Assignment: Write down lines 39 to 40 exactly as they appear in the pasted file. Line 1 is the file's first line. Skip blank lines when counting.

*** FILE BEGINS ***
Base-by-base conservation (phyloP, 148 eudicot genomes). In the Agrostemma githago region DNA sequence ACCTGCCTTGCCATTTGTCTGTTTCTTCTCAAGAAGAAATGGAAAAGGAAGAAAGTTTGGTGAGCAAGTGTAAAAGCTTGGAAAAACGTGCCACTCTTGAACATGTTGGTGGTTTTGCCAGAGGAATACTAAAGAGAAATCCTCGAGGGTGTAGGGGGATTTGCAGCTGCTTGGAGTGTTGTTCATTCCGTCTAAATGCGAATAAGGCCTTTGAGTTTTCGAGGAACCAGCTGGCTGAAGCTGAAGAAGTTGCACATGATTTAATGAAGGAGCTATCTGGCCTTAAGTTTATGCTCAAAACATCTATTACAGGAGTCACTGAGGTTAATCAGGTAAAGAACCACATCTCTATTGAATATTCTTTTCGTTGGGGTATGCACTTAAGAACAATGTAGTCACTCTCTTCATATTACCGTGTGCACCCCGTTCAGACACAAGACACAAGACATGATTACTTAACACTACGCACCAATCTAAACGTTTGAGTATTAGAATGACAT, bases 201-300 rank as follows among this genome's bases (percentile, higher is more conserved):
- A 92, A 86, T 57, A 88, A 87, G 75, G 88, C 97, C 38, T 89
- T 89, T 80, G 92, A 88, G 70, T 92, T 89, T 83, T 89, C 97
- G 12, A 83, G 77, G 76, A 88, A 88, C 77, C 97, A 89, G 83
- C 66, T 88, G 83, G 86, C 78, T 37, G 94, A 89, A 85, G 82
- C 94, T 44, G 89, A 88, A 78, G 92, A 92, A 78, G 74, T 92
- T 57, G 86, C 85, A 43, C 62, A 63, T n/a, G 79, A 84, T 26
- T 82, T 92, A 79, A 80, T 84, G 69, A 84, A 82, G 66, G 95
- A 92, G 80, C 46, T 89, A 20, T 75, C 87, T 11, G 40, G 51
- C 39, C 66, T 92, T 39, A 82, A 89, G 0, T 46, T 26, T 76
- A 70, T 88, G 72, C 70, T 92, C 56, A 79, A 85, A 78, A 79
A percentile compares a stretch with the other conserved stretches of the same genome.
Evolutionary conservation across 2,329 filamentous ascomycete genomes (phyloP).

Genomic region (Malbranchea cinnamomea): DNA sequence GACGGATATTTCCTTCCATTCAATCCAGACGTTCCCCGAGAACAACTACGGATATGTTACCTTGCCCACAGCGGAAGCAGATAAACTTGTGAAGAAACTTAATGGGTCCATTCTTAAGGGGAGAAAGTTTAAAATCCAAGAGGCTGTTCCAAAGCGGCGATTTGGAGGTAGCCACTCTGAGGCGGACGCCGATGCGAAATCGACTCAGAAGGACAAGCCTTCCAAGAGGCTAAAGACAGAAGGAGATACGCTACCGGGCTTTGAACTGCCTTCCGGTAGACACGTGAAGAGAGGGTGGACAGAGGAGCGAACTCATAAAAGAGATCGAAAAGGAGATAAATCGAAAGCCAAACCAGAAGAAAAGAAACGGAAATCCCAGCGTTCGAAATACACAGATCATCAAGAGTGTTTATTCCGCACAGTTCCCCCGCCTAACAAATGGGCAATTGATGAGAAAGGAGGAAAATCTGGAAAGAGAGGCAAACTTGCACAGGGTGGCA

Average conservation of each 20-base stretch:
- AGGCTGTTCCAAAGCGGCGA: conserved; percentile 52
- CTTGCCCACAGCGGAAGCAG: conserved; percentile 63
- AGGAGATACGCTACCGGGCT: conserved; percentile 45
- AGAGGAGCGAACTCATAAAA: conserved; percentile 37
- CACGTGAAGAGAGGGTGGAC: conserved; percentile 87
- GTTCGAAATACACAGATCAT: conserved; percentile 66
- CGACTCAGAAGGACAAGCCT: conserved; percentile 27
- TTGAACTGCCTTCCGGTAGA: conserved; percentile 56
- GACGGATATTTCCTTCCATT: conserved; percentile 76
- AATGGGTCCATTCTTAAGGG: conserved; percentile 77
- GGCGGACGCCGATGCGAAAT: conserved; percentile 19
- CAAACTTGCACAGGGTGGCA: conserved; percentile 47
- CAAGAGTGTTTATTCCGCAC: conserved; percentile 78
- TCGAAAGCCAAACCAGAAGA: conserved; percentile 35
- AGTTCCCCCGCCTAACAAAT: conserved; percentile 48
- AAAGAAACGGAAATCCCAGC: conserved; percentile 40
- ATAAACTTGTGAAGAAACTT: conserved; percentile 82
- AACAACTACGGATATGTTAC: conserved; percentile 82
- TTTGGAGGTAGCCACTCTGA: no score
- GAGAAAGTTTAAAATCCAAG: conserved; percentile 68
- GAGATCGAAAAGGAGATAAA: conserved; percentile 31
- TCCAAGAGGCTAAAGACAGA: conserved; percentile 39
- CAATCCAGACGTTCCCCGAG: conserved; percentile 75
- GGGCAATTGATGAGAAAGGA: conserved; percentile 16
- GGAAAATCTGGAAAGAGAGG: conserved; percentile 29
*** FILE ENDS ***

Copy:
- GGGCAATTGATGAGAAAGGA: conserved; percentile 16
- GGAAAATCTGGAAAGAGAGG: conserved; percentile 29